Eventually, the day comes when you need to step out, take the leap, and try to fly all by yourself. Your wings may be tender and your heart may be cautious, but you must be brave and you must take on the challenge, for to sit back and wait any longer would amount to an unbearable punishment.

The time that has lapsed and that has brought us to this moment has been memorable and not without challenge, not without pain. There are memories that ring true and clear as though they just happened, and there are others that have faded into the mosaic fabric of the story. There has been mostly joy in every step taken along our newly created path. Love and passion and determination have been part of the journey, and while we have come to the end of one leg of the journey, a new leg is only just beginning.

I can remember clearly when the dream first came. The dream quickly turned into a plan, which laid the foundation for a course of action to transform the dream into reality. Many challenges and roadblocks arose along the way, but with swift and conscientious determination and action, we prevailed. It took years, but it was time well invested. There was no other option.

There was much learning along the way. Friendship and support presented itself from around every corner we turned. There was questioning and criticism, most of it positive, and all of which served as a driving motivation to succeed. Nothing could stops us. Sometimes there was doubt in the eyes of the facing person, but even that was a force, a propellant, that steered and guided us to where only we could go.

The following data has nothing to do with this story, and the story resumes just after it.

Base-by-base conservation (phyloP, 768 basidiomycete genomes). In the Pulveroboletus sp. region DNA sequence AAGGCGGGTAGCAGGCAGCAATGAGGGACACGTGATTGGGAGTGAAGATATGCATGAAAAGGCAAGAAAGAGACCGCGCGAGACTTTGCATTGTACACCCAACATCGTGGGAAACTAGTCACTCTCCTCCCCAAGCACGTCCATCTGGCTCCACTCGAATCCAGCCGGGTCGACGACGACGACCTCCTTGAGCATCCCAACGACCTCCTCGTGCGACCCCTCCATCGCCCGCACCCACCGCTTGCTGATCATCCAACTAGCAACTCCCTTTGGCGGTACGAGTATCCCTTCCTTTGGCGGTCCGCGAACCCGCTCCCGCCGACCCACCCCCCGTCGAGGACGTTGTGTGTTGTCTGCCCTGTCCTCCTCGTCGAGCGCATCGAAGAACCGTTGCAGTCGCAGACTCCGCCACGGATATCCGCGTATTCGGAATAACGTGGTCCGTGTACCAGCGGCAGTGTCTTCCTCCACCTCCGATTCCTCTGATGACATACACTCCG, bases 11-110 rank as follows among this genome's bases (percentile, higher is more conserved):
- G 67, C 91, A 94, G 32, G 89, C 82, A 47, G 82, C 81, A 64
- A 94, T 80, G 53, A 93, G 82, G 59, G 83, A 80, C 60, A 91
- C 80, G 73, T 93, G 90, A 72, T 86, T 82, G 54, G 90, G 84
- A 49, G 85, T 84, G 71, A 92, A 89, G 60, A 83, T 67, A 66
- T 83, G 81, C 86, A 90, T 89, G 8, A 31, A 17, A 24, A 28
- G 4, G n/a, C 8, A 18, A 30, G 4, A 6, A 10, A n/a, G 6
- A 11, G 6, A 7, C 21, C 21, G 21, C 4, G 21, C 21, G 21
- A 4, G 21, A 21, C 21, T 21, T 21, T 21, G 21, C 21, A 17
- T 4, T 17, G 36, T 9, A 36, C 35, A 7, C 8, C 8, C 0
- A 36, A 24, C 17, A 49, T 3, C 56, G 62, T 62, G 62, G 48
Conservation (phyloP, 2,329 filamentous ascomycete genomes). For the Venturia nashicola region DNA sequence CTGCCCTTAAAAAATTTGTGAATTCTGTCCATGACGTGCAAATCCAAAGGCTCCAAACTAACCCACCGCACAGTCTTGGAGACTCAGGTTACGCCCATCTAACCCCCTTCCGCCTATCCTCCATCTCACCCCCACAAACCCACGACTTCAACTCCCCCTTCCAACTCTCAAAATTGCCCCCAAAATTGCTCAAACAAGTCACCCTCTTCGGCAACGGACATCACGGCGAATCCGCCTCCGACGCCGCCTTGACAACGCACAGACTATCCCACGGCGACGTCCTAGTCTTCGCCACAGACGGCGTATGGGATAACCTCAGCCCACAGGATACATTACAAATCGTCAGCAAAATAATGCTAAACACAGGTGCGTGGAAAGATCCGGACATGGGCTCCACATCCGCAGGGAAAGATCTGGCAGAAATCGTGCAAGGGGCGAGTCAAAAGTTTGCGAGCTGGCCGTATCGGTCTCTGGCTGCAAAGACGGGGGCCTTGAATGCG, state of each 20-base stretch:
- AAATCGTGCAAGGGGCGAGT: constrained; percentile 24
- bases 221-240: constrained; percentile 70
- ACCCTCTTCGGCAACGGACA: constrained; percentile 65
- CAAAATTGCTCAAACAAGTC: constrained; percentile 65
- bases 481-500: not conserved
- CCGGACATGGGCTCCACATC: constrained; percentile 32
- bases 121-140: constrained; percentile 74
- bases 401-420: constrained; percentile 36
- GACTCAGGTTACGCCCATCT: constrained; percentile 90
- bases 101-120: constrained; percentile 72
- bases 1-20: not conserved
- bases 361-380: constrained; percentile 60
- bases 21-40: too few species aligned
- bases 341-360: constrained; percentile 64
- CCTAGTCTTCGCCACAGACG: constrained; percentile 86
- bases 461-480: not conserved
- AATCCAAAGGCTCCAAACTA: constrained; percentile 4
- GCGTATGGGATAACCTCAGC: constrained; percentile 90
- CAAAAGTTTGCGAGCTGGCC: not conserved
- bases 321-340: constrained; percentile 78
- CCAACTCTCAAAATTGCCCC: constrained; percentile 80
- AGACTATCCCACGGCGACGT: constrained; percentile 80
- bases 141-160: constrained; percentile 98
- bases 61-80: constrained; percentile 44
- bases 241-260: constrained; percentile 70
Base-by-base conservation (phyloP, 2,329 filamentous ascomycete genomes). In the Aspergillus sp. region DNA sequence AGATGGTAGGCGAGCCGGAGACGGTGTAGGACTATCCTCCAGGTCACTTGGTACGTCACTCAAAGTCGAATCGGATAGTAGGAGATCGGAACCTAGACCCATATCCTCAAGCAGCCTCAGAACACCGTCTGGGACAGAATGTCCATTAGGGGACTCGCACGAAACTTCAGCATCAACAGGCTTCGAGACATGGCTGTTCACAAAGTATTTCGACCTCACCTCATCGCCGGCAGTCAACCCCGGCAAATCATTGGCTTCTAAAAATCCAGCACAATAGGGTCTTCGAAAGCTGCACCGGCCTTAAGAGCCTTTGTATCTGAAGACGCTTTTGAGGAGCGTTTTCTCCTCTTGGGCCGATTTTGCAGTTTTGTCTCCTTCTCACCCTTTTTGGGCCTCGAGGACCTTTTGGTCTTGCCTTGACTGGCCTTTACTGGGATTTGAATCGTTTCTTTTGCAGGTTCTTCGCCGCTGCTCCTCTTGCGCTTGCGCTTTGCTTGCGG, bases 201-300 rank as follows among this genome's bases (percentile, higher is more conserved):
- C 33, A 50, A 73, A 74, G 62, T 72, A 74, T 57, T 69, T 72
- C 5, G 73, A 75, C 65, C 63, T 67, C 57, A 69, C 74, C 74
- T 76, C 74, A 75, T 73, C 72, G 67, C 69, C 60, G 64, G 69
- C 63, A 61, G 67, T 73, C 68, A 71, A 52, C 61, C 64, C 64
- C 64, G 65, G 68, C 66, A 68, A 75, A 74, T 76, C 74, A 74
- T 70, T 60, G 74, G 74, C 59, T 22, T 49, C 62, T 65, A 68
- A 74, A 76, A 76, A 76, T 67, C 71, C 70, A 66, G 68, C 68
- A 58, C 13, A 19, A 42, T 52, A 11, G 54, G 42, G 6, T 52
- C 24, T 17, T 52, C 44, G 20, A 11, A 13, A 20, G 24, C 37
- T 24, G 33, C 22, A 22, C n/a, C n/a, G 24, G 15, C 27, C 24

The time has come. With toes up to the edge, the vision is clear out to the horizon. Whether it stays that way is anyone’s guess. The wind blows strong and I can see it beginning to lift you. There is no point in thinking about or fearing what is below. All that matters is what is beyond where you stand now. Your wings are stronger than you think, and your experience is enough to take you where you need to go. Believe it. Step off, headstrong into the world, and take on every challenge and opportunity that comes your way. Embrace everything. The winds of life will carry you as long as it sees fit, and will gently land you where you ultimately need to be. It’s all about the journey, the flight, and the people you see and talk to and impact along the way.

Enjoy the ride, and I’ll be there when you land. Read More 
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We Become What We Think About


Over the past years, I’ve often found that in order to get an idea to come to fruition, all I needed to do was think about the idea. That’s it. Just think. The more I would think about an idea, the more my conscious and subconscious brain would join in to help develop and flush out the idea. Thoughts would turn into other ideas, which would make me think even more, and before I knew it, I had a plan in place to make the idea a reality. It was the motivational speaker Earl Nightingale (someone I knew from a past life) who coined the phrase “We become what we think about,” and those words have rung true for me throughout my life, especially when it comes to being a writer.